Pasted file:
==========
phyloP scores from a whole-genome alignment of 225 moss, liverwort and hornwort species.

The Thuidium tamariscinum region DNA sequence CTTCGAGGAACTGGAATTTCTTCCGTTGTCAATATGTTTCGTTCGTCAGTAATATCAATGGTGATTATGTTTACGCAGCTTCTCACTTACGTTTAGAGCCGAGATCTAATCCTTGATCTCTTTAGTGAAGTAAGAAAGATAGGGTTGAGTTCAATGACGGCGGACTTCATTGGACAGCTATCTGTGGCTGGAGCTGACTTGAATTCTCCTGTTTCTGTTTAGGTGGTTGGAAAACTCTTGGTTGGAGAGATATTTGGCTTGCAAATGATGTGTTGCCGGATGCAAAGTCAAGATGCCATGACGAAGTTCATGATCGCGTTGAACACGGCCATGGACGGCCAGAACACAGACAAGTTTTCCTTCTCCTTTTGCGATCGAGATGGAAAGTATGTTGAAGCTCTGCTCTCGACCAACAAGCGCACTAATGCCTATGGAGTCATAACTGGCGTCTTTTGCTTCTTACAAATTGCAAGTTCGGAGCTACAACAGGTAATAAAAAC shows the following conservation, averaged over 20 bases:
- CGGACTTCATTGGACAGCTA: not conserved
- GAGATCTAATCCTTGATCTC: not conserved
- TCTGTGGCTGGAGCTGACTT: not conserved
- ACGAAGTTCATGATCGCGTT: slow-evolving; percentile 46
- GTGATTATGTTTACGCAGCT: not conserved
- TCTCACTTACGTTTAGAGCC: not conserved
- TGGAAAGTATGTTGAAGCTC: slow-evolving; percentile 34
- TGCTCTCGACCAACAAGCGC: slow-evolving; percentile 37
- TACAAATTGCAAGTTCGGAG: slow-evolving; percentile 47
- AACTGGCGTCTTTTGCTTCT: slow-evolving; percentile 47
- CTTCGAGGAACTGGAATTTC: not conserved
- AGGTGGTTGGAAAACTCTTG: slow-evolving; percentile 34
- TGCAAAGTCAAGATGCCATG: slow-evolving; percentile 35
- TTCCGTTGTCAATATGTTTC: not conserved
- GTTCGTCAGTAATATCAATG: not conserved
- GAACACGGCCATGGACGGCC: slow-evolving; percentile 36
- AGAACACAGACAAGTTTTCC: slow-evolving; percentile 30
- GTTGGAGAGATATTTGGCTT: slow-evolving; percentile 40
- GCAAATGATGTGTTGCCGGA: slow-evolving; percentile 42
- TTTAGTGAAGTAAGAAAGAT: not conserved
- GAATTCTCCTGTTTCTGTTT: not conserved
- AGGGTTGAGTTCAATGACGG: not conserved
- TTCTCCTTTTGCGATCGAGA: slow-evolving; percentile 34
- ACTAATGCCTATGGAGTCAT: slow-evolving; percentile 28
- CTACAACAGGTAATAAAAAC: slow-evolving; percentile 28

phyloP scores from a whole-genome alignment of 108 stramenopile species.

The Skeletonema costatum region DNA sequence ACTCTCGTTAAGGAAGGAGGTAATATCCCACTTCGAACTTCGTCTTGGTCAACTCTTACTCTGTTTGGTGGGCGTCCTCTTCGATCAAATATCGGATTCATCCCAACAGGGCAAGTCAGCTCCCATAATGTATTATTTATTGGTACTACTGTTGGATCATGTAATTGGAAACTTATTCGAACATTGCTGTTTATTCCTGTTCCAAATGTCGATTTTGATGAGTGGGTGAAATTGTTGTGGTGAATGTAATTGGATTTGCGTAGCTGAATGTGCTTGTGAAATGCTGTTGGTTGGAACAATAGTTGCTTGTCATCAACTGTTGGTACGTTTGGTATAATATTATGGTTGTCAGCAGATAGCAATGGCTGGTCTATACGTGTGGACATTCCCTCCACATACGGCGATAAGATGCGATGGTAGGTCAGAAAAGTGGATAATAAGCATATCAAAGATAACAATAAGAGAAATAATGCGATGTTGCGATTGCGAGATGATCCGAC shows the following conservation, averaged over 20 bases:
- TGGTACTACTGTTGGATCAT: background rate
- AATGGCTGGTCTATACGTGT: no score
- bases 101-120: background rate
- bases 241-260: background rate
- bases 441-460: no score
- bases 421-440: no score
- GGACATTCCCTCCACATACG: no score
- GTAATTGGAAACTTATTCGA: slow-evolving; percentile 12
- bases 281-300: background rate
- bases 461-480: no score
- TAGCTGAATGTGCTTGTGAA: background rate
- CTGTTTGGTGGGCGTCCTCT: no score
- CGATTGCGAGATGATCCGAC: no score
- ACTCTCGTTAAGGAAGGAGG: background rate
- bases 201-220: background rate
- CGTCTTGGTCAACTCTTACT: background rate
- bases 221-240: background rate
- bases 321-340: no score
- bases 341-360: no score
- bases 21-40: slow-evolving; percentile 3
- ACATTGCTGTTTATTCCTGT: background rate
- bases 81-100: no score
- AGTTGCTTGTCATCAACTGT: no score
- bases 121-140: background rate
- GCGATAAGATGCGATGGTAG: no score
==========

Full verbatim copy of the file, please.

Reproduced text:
phyloP scores from a whole-genome alignment of 225 moss, liverwort and hornwort species.

The Thuidium tamariscinum region DNA sequence CTTCGAGGAACTGGAATTTCTTCCGTTGTCAATATGTTTCGTTCGTCAGTAATATCAATGGTGATTATGTTTACGCAGCTTCTCACTTACGTTTAGAGCCGAGATCTAATCCTTGATCTCTTTAGTGAAGTAAGAAAGATAGGGTTGAGTTCAATGACGGCGGACTTCATTGGACAGCTATCTGTGGCTGGAGCTGACTTGAATTCTCCTGTTTCTGTTTAGGTGGTTGGAAAACTCTTGGTTGGAGAGATATTTGGCTTGCAAATGATGTGTTGCCGGATGCAAAGTCAAGATGCCATGACGAAGTTCATGATCGCGTTGAACACGGCCATGGACGGCCAGAACACAGACAAGTTTTCCTTCTCCTTTTGCGATCGAGATGGAAAGTATGTTGAAGCTCTGCTCTCGACCAACAAGCGCACTAATGCCTATGGAGTCATAACTGGCGTCTTTTGCTTCTTACAAATTGCAAGTTCGGAGCTACAACAGGTAATAAAAAC shows the following conservation, averaged over 20 bases:
- CGGACTTCATTGGACAGCTA: not conserved
- GAGATCTAATCCTTGATCTC: not conserved
- TCTGTGGCTGGAGCTGACTT: not conserved
- ACGAAGTTCATGATCGCGTT: slow-evolving; percentile 46
- GTGATTATGTTTACGCAGCT: not conserved
- TCTCACTTACGTTTAGAGCC: not conserved
- TGGAAAGTATGTTGAAGCTC: slow-evolving; percentile 34
- TGCTCTCGACCAACAAGCGC: slow-evolving; percentile 37
- TACAAATTGCAAGTTCGGAG: slow-evolving; percentile 47
- AACTGGCGTCTTTTGCTTCT: slow-evolving; percentile 47
- CTTCGAGGAACTGGAATTTC: not conserved
- AGGTGGTTGGAAAACTCTTG: slow-evolving; percentile 34
- TGCAAAGTCAAGATGCCATG: slow-evolving; percentile 35
- TTCCGTTGTCAATATGTTTC: not conserved
- GTTCGTCAGTAATATCAATG: not conserved
- GAACACGGCCATGGACGGCC: slow-evolving; percentile 36
- AGAACACAGACAAGTTTTCC: slow-evolving; percentile 30
- GTTGGAGAGATATTTGGCTT: slow-evolving; percentile 40
- GCAAATGATGTGTTGCCGGA: slow-evolving; percentile 42
- TTTAGTGAAGTAAGAAAGAT: not conserved
- GAATTCTCCTGTTTCTGTTT: not conserved
- AGGGTTGAGTTCAATGACGG: not conserved
- TTCTCCTTTTGCGATCGAGA: slow-evolving; percentile 34
- ACTAATGCCTATGGAGTCAT: slow-evolving; percentile 28
- CTACAACAGGTAATAAAAAC: slow-evolving; percentile 28

phyloP scores from a whole-genome alignment of 108 stramenopile species.

The Skeletonema costatum region DNA sequence ACTCTCGTTAAGGAAGGAGGTAATATCCCACTTCGAACTTCGTCTTGGTCAACTCTTACTCTGTTTGGTGGGCGTCCTCTTCGATCAAATATCGGATTCATCCCAACAGGGCAAGTCAGCTCCCATAATGTATTATTTATTGGTACTACTGTTGGATCATGTAATTGGAAACTTATTCGAACATTGCTGTTTATTCCTGTTCCAAATGTCGATTTTGATGAGTGGGTGAAATTGTTGTGGTGAATGTAATTGGATTTGCGTAGCTGAATGTGCTTGTGAAATGCTGTTGGTTGGAACAATAGTTGCTTGTCATCAACTGTTGGTACGTTTGGTATAATATTATGGTTGTCAGCAGATAGCAATGGCTGGTCTATACGTGTGGACATTCCCTCCACATACGGCGATAAGATGCGATGGTAGGTCAGAAAAGTGGATAATAAGCATATCAAAGATAACAATAAGAGAAATAATGCGATGTTGCGATTGCGAGATGATCCGAC shows the following conservation, averaged over 20 bases:
- TGGTACTACTGTTGGATCAT: background rate
- AATGGCTGGTCTATACGTGT: no score
- bases 101-120: background rate
- bases 241-260: background rate
- bases 441-460: no score
- bases 421-440: no score
- GGACATTCCCTCCACATACG: no score
- GTAATTGGAAACTTATTCGA: slow-evolving; percentile 12
- bases 281-300: background rate
- bases 461-480: no score
- TAGCTGAATGTGCTTGTGAA: background rate
- CTGTTTGGTGGGCGTCCTCT: no score
- CGATTGCGAGATGATCCGAC: no score
- ACTCTCGTTAAGGAAGGAGG: background rate
- bases 201-220: background rate
- CGTCTTGGTCAACTCTTACT: background rate
- bases 221-240: background rate
- bases 321-340: no score
- bases 341-360: no score
- bases 21-40: slow-evolving; percentile 3
- ACATTGCTGTTTATTCCTGT: background rate
- bases 81-100: no score
- AGTTGCTTGTCATCAACTGT: no score
- bases 121-140: background rate
- GCGATAAGATGCGATGGTAG: no score